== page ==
Increasingly, Inmates Are Put To Work Making Protective Pandemic Supplies

Across the U.S., arouns a million prison inmates are estimated to be employed within their incarceration. Some work jobs necessary for prison maintenance, from laundry to kitchens. Others, however, work for outside agencies, including manufacturing. In the last few months, many of them have turned their efforts to creating the protective equipment that helps limit transmission of illness, including COVID-19. The fruits of their labors will help protect medical staff, law enforcement, and inmates themselves.

Inmates protect themselves, others, by making protective equipment
Inmates sew protective masks at Las Colinas Women’s Detention Facility in Santee, California, on April 22, 2020. – Inmates and Sheriff’s deputies at the prison are practicing COVID-19 measures including wearing masks, staying keeping a safe distance and doing more frequent cleaning at the facility. (Photo by Sandy Huffaker / AFP) (Photo by SANDY HUFFAKER/AFP via Getty Images)

Inmate labor is notoriously cheap, to the extent that watchdogs regularly flag it as abusive. In 2018, Newsweek profiled labor strikes within prisons, and noted some relevant statistics. In 8 states, some inmates aren’t paid for their labor at all. Those who are paid may be paid as little as 14 cents per hour, and higher-paid inmates in two states may make as much as $2 per hour for maintenance jobs. Still, employment within prison can be desirable, both for the pay and for the additional freedoms jobs afford. For corporations, prison labor is desirable for exactly the stated reason: it keeps costs low.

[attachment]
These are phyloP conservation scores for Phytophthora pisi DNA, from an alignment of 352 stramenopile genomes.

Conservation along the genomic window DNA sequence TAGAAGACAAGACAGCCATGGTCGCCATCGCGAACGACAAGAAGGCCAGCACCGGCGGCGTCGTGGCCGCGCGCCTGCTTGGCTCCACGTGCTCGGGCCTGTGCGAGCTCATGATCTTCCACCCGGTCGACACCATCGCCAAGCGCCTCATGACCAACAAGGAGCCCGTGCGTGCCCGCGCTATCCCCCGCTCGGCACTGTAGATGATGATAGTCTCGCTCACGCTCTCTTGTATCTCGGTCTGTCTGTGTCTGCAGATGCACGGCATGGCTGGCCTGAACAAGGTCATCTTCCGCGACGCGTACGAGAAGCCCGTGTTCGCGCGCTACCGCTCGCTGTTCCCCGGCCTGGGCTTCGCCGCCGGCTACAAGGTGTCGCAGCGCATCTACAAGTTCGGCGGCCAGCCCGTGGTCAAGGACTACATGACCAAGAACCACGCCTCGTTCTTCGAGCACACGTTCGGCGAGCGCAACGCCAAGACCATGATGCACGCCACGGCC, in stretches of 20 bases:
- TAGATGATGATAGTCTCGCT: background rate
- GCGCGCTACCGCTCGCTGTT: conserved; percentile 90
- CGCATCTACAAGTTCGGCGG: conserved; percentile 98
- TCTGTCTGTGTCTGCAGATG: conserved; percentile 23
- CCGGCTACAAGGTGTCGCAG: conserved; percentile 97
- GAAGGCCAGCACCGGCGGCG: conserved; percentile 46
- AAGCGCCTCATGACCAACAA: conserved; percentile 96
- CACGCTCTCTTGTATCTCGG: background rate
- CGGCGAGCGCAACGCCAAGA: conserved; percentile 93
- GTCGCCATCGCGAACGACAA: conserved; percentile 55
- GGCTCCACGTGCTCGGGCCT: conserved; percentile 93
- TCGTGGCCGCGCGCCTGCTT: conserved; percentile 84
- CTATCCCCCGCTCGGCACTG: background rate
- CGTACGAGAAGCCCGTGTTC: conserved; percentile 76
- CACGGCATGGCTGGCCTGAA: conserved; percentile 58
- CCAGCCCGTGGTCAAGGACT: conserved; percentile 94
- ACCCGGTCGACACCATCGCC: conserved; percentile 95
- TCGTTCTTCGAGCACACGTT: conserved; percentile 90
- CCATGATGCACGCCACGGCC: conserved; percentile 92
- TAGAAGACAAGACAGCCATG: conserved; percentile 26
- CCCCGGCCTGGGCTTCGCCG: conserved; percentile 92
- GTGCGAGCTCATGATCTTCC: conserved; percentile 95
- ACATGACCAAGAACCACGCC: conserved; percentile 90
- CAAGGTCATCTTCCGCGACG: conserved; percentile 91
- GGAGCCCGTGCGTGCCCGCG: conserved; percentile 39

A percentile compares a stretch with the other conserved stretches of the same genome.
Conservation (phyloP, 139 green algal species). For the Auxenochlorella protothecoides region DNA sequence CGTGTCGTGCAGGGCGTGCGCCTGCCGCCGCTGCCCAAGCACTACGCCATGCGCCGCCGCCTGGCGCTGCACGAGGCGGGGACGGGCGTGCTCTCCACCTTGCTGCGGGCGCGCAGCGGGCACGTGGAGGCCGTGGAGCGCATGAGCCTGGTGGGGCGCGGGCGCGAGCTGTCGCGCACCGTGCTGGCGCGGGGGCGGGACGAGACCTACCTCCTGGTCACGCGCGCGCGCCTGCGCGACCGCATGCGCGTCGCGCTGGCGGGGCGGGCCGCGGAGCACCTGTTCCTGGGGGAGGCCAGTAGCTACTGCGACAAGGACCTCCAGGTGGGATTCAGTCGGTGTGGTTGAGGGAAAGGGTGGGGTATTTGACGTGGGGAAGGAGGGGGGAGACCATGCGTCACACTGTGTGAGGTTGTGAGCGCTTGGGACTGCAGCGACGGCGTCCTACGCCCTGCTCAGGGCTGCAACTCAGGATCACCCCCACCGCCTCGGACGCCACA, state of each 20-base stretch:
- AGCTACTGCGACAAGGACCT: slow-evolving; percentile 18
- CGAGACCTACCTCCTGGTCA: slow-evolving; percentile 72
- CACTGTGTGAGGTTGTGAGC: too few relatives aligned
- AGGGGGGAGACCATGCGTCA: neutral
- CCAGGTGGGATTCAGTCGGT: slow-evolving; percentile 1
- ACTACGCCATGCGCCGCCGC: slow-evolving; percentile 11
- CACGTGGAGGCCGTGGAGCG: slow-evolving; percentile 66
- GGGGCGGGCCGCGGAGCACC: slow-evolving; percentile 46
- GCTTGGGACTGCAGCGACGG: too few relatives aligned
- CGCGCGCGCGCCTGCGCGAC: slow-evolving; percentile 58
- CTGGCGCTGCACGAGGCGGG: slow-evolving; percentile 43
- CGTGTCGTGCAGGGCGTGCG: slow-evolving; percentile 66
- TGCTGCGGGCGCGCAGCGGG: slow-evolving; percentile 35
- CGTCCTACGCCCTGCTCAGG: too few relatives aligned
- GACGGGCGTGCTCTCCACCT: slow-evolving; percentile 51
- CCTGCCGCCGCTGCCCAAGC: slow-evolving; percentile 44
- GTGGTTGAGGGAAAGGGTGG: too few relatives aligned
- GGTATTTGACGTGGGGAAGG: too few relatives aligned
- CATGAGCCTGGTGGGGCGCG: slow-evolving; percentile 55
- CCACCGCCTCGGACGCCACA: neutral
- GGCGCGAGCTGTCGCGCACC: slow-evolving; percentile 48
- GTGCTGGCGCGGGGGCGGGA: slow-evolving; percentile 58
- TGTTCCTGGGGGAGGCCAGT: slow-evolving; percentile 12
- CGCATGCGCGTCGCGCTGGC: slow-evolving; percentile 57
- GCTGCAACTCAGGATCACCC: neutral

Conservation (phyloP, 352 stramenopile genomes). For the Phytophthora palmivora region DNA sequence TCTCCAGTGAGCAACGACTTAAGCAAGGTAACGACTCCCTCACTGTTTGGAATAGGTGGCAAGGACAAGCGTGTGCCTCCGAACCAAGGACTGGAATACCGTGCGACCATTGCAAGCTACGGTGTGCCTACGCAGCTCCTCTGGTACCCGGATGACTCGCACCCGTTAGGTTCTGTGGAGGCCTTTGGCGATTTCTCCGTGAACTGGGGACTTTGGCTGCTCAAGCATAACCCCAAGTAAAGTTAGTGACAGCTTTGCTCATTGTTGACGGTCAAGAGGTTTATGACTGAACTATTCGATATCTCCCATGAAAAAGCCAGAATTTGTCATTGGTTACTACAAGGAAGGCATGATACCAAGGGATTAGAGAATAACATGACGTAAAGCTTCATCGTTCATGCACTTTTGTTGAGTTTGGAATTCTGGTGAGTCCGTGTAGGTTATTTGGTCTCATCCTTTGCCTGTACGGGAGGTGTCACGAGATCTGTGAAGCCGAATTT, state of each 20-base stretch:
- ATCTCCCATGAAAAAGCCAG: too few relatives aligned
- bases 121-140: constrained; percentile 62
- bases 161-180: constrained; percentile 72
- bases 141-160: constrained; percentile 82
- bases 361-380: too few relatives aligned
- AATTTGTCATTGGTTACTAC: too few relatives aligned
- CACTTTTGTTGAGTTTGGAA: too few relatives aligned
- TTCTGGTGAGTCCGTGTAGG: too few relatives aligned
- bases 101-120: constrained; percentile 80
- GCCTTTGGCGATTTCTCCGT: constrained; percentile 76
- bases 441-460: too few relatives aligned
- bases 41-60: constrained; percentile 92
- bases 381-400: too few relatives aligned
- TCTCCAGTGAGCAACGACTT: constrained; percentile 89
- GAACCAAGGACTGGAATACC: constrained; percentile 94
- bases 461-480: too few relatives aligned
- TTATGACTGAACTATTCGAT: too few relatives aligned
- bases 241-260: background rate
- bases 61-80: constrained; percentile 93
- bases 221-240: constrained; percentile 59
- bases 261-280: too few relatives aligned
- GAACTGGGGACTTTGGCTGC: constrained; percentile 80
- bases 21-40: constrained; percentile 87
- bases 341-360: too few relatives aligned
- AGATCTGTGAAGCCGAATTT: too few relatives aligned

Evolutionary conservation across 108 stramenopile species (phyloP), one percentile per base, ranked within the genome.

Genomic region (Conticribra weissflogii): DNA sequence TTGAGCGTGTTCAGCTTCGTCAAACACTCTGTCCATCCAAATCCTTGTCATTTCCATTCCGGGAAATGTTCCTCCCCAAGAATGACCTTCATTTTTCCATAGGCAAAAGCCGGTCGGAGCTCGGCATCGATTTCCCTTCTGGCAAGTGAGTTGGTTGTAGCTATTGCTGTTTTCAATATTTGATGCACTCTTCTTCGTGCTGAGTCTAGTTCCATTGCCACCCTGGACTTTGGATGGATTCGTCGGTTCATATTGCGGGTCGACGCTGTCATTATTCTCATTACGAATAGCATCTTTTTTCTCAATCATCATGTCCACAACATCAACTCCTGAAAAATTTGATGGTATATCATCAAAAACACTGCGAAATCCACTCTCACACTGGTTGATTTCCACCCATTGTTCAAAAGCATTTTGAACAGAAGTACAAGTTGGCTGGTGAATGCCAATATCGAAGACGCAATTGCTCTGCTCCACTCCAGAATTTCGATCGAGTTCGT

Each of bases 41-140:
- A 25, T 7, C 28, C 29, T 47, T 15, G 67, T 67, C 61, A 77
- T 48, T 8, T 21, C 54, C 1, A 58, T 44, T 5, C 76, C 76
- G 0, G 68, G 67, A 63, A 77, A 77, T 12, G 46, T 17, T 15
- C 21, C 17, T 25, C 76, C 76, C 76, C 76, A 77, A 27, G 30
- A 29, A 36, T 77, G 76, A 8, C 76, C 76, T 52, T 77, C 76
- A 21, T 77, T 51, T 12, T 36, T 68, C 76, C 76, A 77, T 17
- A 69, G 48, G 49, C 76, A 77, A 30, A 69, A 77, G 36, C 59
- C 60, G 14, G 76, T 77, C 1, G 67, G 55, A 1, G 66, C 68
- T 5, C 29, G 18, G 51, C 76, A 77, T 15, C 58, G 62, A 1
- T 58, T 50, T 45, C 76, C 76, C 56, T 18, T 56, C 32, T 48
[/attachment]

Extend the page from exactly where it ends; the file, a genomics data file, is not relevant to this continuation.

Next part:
With the pandemic ravaging America, some of these corporations are turning their sights to personal protective equipment, and some inmates are freely donating their time to contribute to the cause.

In South Dakota, the Argus Leader reports, inmates are making masks, gowns, and plastic face shields that will be used by corrections staff.

In one North Carolina county, masks made by inmates were distributed to law enforcement. According to the Hickory Record, inmates at four prisons made masks that were in turn distributed to at least 70 sheriff’s offices across the state.

North Carolina inmates are also learning to make a type of sanitizing fluid that can be used with misting fans to disinfect large areas. These will be used in the prisons to sanitize shared areas, including dorms, gyms, and dining facilities. They’re also being purchased for use in schools, WRAL is reporting.

The Tennesseean reports that inmates in Tennesee prisons are making thousands of masks and hundreds of gowns per day, using donated material. The inmate-produced protective supplies will be used for medical facilities in the state.

Within prisons, containing infection can be difficult, especially where dorms and other shared spaces are utilized. The CDC had tallied nearly 5,000 cases of COVID-19 within U.S. prisons at the beginning of this month, according to U.S. News, and over 100 deaths of inmates and staff. Efforts to mitigate the spread have included limiting visitors and granting early release or transfer to home confinement for inmates who are at the highest risk for serious complications of the disease, and who are not considered a danger to their communities. However, for those inmates who continue to reside in confinement, use of protective equipment by staff may be an instrumental factor in safety as well.

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